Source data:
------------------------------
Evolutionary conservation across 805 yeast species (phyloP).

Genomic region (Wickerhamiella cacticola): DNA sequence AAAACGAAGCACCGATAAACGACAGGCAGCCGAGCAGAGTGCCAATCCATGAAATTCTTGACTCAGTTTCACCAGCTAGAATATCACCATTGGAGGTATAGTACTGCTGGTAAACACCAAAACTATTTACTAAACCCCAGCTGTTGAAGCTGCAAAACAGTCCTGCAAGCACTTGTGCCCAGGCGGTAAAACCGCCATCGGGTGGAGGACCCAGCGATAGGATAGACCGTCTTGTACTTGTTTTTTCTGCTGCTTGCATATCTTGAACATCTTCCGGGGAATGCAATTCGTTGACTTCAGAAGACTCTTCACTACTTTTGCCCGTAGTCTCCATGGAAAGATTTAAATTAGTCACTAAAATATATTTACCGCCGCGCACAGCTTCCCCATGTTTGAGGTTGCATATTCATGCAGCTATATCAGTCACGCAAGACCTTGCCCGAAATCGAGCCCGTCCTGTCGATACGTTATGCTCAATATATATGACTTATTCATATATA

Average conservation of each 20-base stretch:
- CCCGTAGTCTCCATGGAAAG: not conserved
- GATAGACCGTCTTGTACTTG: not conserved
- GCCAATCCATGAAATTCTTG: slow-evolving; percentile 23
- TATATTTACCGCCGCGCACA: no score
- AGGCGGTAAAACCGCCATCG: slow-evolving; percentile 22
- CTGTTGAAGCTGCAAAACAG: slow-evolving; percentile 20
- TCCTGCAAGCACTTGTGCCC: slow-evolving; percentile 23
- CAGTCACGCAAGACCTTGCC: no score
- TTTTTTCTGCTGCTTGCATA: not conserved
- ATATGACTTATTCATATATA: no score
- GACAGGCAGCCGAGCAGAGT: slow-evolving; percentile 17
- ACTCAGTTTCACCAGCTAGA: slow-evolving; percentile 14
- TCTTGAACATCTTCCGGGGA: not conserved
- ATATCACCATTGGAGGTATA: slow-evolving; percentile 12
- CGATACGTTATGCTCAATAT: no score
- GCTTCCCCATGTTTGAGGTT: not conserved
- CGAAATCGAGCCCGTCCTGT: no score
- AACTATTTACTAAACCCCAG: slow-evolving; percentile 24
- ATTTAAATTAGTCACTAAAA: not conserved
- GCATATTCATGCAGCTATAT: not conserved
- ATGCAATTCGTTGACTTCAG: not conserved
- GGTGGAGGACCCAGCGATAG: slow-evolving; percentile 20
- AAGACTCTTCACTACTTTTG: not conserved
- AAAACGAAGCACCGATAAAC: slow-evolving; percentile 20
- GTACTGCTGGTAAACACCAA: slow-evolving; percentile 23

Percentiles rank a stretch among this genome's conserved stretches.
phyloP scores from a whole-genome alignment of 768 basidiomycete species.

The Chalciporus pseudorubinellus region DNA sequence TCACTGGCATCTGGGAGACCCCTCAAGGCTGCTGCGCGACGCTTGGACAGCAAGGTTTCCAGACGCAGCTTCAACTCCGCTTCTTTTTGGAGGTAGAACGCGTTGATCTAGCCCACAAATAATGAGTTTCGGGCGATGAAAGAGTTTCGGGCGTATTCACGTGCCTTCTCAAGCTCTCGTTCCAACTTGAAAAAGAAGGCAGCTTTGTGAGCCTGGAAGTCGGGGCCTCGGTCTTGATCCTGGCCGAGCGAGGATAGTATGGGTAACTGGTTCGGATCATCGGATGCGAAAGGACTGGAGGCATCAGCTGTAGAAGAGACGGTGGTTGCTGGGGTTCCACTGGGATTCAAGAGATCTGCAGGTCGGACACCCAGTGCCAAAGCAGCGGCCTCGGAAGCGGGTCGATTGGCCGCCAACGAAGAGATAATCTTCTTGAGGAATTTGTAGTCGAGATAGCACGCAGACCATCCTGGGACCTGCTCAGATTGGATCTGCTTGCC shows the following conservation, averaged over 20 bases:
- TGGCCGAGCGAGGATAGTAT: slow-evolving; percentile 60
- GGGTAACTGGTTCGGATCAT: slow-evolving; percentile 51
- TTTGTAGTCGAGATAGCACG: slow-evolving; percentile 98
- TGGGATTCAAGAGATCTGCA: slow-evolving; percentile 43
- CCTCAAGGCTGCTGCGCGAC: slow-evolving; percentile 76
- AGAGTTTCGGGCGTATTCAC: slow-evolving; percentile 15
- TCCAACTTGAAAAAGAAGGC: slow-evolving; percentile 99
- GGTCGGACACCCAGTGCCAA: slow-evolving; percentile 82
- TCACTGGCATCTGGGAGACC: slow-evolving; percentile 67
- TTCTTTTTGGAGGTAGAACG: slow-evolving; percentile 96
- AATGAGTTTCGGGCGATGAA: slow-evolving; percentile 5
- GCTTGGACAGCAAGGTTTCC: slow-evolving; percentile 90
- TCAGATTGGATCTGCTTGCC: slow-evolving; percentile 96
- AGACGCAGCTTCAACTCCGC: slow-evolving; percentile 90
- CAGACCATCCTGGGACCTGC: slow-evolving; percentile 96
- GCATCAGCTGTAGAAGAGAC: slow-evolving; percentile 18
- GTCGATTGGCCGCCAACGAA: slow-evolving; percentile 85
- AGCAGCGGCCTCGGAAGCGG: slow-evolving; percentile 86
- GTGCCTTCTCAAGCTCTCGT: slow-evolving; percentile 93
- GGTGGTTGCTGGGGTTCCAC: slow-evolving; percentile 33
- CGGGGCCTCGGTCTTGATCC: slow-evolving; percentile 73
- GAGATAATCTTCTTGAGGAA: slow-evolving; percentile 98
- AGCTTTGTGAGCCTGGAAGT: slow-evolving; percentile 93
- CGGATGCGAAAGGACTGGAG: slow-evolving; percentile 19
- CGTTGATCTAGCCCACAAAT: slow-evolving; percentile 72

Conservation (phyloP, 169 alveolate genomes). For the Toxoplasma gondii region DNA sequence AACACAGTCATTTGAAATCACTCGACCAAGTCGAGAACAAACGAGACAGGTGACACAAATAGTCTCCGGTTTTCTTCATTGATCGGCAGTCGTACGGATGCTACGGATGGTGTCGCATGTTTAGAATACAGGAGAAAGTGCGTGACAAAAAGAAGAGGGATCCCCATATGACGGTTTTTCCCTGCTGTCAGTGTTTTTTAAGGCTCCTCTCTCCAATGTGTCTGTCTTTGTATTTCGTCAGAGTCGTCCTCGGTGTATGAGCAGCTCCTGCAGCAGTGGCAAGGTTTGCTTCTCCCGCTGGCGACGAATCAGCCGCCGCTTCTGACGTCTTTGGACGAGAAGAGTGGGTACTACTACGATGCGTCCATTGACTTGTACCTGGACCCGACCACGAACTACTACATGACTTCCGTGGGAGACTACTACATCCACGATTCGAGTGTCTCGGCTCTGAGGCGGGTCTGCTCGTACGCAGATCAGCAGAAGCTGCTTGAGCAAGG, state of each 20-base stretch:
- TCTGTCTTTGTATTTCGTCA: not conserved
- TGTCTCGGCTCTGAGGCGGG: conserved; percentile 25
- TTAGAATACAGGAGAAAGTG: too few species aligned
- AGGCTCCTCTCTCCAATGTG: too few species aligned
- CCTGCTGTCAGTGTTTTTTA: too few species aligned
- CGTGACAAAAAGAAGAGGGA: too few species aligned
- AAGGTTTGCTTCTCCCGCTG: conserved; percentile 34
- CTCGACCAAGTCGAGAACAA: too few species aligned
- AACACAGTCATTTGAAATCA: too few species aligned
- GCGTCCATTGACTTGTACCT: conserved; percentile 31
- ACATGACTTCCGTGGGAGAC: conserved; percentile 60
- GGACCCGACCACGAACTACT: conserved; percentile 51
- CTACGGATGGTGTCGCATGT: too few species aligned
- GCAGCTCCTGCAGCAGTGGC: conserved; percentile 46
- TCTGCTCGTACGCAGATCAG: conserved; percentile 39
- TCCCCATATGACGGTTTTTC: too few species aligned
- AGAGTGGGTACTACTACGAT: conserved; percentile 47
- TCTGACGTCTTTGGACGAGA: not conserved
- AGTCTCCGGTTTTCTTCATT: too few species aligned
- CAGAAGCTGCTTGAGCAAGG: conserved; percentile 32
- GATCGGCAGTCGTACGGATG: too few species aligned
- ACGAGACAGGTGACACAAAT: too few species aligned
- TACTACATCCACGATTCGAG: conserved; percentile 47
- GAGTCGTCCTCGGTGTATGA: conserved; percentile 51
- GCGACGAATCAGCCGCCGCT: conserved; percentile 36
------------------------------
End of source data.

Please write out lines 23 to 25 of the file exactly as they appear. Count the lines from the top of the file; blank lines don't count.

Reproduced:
- GCATATTCATGCAGCTATAT: not conserved
- ATGCAATTCGTTGACTTCAG: not conserved
- GGTGGAGGACCCAGCGATAG: slow-evolving; percentile 20